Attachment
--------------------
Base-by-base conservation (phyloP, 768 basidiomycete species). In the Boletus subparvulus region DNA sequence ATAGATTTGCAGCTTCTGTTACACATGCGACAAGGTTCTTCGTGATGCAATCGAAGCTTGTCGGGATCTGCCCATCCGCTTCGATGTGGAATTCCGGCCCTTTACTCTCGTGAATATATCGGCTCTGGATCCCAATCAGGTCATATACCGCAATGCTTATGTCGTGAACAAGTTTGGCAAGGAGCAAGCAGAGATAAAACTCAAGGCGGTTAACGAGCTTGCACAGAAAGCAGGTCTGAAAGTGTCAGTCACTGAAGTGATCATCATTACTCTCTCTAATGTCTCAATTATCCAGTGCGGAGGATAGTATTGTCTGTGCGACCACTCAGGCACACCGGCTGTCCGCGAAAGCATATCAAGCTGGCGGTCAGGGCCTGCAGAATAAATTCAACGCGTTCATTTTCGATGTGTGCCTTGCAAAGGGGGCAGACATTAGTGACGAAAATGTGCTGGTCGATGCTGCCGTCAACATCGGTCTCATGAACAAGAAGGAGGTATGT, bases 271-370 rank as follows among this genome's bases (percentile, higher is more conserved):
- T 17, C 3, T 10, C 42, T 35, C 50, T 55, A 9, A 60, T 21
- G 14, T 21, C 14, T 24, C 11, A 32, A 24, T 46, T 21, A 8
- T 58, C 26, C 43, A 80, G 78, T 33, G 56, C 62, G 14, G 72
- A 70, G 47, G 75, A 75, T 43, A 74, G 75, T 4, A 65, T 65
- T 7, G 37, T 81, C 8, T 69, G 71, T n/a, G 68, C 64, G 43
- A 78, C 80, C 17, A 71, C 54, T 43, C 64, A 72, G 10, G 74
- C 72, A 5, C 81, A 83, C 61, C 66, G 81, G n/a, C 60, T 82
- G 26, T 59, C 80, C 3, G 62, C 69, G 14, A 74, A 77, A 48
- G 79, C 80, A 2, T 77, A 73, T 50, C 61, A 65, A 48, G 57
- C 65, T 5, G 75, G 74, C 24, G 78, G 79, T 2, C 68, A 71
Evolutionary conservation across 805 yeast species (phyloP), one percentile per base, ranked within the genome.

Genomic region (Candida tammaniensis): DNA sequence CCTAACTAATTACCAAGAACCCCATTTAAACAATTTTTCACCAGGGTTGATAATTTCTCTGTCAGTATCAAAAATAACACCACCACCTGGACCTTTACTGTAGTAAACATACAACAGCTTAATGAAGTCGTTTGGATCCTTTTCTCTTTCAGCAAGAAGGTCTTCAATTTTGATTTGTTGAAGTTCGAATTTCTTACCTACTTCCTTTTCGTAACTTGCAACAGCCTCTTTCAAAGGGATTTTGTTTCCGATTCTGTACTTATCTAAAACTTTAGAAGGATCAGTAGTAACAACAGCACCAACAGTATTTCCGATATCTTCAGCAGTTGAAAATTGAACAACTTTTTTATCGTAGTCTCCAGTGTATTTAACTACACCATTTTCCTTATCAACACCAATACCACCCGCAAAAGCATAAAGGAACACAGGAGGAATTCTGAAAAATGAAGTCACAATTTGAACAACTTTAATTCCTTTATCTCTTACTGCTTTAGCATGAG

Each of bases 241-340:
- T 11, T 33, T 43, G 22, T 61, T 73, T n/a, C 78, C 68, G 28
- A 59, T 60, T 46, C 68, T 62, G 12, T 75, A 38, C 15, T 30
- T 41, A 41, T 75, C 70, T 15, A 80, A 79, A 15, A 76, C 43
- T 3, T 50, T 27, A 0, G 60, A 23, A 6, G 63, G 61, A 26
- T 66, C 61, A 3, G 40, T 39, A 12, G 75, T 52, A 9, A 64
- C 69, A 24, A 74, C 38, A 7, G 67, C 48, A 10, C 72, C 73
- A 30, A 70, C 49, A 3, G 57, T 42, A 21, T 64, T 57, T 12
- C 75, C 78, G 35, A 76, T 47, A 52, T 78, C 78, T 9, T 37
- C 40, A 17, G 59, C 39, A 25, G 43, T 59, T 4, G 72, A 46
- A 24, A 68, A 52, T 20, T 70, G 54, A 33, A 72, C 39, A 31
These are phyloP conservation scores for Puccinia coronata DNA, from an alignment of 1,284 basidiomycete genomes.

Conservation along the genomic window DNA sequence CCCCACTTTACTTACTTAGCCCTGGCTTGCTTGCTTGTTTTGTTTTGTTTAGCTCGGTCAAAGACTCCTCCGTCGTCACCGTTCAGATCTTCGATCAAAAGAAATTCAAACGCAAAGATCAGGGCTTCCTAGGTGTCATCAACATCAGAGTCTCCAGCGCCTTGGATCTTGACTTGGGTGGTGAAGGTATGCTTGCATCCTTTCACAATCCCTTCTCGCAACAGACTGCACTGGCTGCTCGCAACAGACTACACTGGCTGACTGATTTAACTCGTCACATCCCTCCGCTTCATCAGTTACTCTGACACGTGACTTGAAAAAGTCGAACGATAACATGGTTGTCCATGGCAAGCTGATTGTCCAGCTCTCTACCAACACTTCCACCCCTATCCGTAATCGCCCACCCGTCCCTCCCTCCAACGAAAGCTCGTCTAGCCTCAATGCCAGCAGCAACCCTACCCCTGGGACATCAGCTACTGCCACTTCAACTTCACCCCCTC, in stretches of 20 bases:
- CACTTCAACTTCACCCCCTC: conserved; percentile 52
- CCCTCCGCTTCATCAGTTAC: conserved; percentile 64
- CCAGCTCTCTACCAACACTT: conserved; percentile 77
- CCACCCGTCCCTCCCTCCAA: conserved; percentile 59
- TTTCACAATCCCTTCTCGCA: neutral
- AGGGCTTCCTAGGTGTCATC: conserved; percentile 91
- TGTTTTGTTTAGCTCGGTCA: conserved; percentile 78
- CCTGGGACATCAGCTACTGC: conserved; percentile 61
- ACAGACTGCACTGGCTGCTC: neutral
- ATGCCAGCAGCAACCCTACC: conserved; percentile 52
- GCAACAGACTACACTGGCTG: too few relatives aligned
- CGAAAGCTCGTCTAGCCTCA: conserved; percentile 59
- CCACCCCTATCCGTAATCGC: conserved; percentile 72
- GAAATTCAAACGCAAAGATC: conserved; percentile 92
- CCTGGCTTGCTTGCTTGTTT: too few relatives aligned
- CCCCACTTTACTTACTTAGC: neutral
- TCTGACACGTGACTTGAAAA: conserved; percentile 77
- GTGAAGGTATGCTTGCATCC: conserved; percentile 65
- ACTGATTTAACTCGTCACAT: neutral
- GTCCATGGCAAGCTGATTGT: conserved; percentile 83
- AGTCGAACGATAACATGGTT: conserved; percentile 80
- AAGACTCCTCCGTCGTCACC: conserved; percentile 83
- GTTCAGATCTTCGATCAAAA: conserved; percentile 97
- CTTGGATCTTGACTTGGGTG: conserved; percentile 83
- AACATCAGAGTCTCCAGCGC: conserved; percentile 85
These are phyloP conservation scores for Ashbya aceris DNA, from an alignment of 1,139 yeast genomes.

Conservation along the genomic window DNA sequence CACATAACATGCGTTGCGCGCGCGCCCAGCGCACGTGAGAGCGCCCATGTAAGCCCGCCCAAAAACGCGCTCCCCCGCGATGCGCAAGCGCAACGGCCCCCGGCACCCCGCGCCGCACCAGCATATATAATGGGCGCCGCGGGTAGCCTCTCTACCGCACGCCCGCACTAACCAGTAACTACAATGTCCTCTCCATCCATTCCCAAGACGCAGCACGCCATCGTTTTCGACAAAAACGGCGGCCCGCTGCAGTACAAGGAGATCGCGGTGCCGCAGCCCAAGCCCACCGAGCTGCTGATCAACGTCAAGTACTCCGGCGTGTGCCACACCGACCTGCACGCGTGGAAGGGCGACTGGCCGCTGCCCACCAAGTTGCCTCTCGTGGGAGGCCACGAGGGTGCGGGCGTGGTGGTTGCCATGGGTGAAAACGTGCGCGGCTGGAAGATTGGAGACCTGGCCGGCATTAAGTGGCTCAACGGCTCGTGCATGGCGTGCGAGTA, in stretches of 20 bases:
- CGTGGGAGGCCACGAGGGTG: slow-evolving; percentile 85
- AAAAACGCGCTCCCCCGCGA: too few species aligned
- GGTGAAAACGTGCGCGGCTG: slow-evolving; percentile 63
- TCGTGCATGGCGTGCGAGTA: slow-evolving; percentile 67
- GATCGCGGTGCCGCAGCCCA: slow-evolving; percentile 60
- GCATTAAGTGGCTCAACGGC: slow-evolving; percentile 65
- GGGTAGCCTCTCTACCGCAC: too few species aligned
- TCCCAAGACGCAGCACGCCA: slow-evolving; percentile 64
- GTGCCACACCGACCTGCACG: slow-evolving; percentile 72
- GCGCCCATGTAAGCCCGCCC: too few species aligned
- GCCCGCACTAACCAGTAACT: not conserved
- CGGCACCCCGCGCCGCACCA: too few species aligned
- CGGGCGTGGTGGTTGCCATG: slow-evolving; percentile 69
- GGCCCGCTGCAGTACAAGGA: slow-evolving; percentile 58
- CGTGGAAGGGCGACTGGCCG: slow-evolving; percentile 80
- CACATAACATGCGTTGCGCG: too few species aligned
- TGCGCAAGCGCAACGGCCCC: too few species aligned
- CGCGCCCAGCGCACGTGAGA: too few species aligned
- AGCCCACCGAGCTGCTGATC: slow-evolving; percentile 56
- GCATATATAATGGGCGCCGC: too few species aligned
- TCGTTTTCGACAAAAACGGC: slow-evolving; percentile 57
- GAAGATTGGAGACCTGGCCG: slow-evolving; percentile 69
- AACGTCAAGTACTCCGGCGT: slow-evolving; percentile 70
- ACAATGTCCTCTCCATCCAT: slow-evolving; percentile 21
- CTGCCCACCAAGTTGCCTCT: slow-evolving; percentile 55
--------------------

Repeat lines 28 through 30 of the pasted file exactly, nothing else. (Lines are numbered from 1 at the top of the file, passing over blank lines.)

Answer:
- CCCTCCGCTTCATCAGTTAC: conserved; percentile 64
- CCAGCTCTCTACCAACACTT: conserved; percentile 77
- CCACCCGTCCCTCCCTCCAA: conserved; percentile 59